So you got involved because of that connection?
"Yeah, I did. Actually, it was Ubisoft, actually, it was Phil Brannelly at Ubisoft... Phil's a really good ideas man for things like that, and he's a bit of a maverick in that department. He wants to bring music and gaming closer and closer together, I mean I think he's the first person that's ever actually thrown it out there and went, 'look, this stuff happens all the time, you know, and we all need to do something about it'. Although gamers and music fans are two separate beasts, really, I mean having been to Fuse, and having walked round the hall where people set up on their computers and do their the LAN parties in a hall of 2000 people is just bizarre."
Why didn't it continue after that year?
"Budgets, really. I mean the games world, it exists around sales, really. I think Phil was trying to make something a bit more fun, and try to build a community, but it was one person against an entire genre, I suppose, and he really wanted to make things work, and it's harder I suppose as one person as opposed to 3000. Obviously the first of anything is always a little bit shaky and it's baby giraffe legs, but I think if we'd have done it a second year or even a third year it would have been a completely different beast now."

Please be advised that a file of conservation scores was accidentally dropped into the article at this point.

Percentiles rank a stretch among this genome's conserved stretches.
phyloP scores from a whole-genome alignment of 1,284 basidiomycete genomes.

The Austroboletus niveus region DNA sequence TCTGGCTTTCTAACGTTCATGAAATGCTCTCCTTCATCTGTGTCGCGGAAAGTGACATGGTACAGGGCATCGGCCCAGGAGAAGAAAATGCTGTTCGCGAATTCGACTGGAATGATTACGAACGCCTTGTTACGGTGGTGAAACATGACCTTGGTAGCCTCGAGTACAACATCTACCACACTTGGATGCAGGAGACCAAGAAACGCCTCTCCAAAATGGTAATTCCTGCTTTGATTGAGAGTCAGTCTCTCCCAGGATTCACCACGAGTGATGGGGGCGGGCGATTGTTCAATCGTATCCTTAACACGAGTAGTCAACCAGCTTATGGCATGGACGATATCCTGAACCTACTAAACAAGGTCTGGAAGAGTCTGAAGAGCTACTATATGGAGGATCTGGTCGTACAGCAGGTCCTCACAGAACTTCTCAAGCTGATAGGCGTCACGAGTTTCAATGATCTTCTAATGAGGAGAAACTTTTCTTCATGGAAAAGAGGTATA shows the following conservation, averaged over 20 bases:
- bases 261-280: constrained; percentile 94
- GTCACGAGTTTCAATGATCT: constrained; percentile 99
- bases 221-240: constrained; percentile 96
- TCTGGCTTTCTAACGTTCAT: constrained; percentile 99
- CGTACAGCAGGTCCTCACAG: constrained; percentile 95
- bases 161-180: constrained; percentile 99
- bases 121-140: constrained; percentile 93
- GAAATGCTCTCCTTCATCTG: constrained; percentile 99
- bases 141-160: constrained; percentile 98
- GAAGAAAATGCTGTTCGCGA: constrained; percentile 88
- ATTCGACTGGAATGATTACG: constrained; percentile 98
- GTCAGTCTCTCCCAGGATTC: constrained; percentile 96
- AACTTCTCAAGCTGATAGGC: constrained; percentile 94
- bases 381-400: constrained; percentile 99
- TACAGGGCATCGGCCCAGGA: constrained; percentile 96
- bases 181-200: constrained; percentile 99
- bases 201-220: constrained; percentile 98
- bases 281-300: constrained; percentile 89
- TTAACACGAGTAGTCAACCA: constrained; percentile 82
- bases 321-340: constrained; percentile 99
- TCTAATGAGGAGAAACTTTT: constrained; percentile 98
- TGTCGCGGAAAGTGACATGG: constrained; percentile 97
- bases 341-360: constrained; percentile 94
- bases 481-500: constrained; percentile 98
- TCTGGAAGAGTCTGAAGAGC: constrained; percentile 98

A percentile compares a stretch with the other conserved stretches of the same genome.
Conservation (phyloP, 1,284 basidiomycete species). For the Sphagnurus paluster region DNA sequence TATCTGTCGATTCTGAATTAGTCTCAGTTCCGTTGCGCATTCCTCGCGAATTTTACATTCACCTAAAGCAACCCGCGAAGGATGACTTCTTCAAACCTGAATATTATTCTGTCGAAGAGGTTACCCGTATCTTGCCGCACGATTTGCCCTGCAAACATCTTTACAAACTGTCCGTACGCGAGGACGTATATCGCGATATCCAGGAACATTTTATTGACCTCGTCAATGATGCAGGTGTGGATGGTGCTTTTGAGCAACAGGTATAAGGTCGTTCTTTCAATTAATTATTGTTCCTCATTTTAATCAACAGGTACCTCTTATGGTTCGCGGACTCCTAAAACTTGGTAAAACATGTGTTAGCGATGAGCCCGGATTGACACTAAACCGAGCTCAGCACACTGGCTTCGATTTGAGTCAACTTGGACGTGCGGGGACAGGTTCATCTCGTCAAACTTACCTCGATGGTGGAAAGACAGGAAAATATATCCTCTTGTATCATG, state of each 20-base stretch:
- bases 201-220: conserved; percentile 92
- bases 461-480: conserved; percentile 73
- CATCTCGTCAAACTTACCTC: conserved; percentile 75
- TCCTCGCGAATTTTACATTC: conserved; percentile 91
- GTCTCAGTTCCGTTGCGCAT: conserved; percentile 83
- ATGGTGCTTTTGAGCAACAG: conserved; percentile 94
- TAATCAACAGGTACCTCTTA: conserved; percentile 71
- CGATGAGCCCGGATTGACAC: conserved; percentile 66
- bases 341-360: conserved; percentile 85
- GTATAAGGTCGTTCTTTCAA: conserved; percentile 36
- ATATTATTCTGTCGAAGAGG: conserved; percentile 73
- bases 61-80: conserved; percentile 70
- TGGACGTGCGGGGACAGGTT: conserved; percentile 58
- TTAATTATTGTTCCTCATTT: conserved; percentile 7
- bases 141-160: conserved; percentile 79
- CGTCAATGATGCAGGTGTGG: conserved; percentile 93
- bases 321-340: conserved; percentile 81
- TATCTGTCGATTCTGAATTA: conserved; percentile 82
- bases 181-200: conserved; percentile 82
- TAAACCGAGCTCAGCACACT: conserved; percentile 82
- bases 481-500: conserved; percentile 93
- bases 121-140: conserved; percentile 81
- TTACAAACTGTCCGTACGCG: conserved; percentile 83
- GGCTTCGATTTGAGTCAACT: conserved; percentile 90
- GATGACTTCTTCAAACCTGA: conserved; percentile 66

How did you think it went?
"I thought it was brilliant, I really did, and it was almost building a little community for Ubisoft and its gamers really, I thought it was very clever and I still stand by the fact I wish it'd gone further, I really do."
If it had come out a year later, when all that buzz around Rock Band and Guitar Hero had started, do you think it would have been more successful?
"I don't know. Guitar Hero and Rock Band is a game for people who don't play computer games, really, I think. It's an experience, not a game. So I don't know if it would have changed the perception of the games world the way Ubisoft's done. I mean if Ubisoft were to bring out some kind of rock band type of game, maybe that would have changed their complete lie of the land as well, I don't know. "
Have you played games like Rock Band and Guitar Hero?